Sasol tanks as it postpones release of results due to Lake Charles weaknesses
DURBAN – Sasol’s share price fell as much as 16 percent on the JSE on Friday morning after the international integrated chemicals and energy company said it had postponed the release of its 2019 results after spotting some weaknesses in its Lake Charles Chemicals Project (LCCP).
The group was expected to release its annual results today, but has shifted the publication date to September 19.
The Louisiana-based LCCP consists of a 1.5 million-ton-per-year ethane cracker and six downstream chemical units. It is under construction near Lake Charles, adjacent to Sasol’s existing chemical operations.
Sasol said the board had decided to delay the announcement of its 2019 financial results until the independent review and external audit has been completed.
“The board therefore expects to announce the 2019 financial results on September 19,” the group said.
Sasol shares declined to R233.93 a share on the JSE in the morning to its lowest levels since 2007, down from Thursday’s closing price of R278.15.
However, the stock recovered in the afternoon and closed 4.73 percent lower at R265.
The company said that a preliminary report from the independent review was presented to the board on August 14, and it contained observations which point to possible LCCP control weaknesses.
“Management and the board will assess such control weaknesses and identify whether any further remedial actions are required,” the group said.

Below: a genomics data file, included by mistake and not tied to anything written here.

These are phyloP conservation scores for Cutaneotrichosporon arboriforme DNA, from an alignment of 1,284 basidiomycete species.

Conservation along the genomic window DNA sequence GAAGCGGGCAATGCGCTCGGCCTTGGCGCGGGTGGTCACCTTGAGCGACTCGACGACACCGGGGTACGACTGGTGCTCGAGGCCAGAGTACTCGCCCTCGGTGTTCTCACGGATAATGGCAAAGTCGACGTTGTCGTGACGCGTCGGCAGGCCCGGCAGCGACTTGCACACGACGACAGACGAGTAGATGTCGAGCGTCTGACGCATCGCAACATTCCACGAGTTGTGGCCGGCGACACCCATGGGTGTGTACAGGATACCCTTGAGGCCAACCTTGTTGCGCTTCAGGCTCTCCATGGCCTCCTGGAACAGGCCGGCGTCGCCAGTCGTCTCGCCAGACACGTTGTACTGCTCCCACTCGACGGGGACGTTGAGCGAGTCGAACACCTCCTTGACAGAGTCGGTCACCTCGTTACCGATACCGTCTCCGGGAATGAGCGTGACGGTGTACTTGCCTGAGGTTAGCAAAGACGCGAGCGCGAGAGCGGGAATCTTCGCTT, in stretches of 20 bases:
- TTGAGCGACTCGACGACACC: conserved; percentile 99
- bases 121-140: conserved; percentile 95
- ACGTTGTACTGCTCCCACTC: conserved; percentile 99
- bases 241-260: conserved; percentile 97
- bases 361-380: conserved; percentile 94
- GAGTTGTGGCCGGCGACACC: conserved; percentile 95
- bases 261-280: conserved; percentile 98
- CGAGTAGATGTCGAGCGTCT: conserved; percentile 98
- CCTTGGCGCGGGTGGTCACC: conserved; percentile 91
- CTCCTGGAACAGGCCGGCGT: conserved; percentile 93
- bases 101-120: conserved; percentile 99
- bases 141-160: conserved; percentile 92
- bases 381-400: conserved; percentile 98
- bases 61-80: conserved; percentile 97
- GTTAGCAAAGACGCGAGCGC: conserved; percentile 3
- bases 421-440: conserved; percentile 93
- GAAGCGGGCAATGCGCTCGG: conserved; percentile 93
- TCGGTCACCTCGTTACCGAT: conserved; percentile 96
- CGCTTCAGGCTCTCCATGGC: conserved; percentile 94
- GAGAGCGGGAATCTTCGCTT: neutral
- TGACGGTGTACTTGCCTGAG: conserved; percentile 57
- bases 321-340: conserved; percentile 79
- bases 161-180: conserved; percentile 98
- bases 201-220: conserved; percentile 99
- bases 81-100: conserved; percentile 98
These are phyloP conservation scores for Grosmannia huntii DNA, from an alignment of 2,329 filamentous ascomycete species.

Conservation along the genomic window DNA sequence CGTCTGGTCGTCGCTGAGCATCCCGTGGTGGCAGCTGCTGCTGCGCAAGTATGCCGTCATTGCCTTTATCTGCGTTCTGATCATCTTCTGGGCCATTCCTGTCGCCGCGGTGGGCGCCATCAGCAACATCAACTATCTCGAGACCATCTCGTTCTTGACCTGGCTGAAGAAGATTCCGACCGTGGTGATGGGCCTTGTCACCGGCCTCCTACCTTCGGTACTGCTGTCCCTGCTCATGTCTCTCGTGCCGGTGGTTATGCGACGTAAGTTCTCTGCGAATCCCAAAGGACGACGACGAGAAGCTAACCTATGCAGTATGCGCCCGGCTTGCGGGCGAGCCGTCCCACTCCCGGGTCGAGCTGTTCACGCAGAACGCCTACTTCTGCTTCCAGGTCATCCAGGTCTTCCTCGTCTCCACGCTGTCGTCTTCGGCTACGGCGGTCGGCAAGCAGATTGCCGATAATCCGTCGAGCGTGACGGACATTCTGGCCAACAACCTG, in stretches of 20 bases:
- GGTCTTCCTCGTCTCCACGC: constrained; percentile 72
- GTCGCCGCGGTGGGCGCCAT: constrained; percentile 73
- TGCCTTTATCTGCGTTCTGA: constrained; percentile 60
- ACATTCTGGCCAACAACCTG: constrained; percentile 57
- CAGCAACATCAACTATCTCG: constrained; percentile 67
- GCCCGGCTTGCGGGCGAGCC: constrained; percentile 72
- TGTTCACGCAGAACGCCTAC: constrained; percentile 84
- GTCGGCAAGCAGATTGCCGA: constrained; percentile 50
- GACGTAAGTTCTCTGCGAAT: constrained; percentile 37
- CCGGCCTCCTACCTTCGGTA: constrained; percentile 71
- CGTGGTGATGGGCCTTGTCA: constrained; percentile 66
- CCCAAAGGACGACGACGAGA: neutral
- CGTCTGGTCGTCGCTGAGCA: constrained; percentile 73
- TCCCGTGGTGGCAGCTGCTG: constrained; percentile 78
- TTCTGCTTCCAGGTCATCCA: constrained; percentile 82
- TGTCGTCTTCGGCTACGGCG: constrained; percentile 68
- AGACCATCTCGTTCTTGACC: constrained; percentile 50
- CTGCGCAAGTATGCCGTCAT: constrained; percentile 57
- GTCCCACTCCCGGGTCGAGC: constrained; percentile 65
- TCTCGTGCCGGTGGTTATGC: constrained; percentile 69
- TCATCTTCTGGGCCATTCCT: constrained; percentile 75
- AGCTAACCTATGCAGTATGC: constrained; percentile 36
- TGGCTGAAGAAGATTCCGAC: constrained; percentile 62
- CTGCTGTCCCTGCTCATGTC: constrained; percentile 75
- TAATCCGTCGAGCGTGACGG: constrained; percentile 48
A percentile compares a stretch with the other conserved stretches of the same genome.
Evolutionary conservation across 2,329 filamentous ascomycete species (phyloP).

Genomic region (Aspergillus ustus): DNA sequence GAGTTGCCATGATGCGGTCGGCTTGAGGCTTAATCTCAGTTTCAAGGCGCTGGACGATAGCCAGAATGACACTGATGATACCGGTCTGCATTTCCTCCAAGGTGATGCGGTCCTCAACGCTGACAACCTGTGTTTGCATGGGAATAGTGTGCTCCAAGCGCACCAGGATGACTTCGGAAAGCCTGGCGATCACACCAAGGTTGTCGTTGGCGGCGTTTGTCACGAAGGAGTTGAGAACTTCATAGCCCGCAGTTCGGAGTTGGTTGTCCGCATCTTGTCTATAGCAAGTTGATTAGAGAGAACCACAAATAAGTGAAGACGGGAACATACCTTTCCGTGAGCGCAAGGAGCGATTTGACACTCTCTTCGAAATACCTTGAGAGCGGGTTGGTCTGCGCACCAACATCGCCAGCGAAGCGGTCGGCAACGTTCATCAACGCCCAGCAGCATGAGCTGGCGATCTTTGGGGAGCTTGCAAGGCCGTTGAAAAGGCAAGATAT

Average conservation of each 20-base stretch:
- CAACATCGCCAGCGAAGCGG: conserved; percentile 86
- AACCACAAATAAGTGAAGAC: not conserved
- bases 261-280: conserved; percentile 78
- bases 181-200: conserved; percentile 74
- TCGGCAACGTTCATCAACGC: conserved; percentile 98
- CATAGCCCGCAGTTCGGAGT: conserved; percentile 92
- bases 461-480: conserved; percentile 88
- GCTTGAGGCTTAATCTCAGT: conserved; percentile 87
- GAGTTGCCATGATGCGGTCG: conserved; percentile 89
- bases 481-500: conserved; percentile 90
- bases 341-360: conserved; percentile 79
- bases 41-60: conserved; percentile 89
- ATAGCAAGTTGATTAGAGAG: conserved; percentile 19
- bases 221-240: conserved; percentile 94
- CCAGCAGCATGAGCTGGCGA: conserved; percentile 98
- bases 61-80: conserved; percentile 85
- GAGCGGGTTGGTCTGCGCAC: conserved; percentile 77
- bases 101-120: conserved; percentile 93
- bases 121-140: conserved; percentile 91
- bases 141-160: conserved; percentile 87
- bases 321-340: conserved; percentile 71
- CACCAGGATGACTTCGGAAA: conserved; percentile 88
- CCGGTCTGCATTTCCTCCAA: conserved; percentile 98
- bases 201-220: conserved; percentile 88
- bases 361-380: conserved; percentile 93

Jordan Weir, a trader at Citadel, said in this case, Sasol needed to delay its results presentation owing to certain international accounting standards and practices that had to be met, and more specifically relating to the control weaknesses raised in the initial independent review which was presented on August 14.
“The growing cost overruns of LCCP are concerning for Sasol, especially when seen together with the preliminary report pointing towards a possible lack of robust controls in the project.
“Geographically, Lake Charles is situated within a relatively volatile ‘weather highway’, often falling directly in the path of tropical storms coming off the Gulf of Mexico.
“Even when up and running, the LCCP is likely to be occasionally disturbed by extreme weather phenomena, raising the possibility of future disruptions in production,” Weir said.
The costs at LCCP have escalated by 50 percent from the initial estimates to almost $13 billion (R198.42bn), as weather and construction delays continue to hamper progress.
However, the board said that it remained confident that the guidance on the earnings ranges provided in the trading statement last month and the previous cost guidance for the LCCP of $12.6bn to $12.9bn remain unchanged.
As at the end of June, overall project completion was at 98 percent, with engineering and procurement activities substantially completed, and construction progress was at 94 percent.
In a trading statement in July, Sasol warned of lower earnings as it wrote down the value of assets in North America and Africa by R18.1bn.
Weir added that if Sasol did not act and address the control weaknesses flagged in the report, sooner rather than later, waning investor sentiment could begin to weigh more heavily on the firm.
“South African investors are well aware that other prominent companies in the recent past have fallen prey to questionable management decisions.
"This is not to say that Sasol falls among their ranks, but the memory of these fallen stocks is all too fresh in investors’ minds,” he said.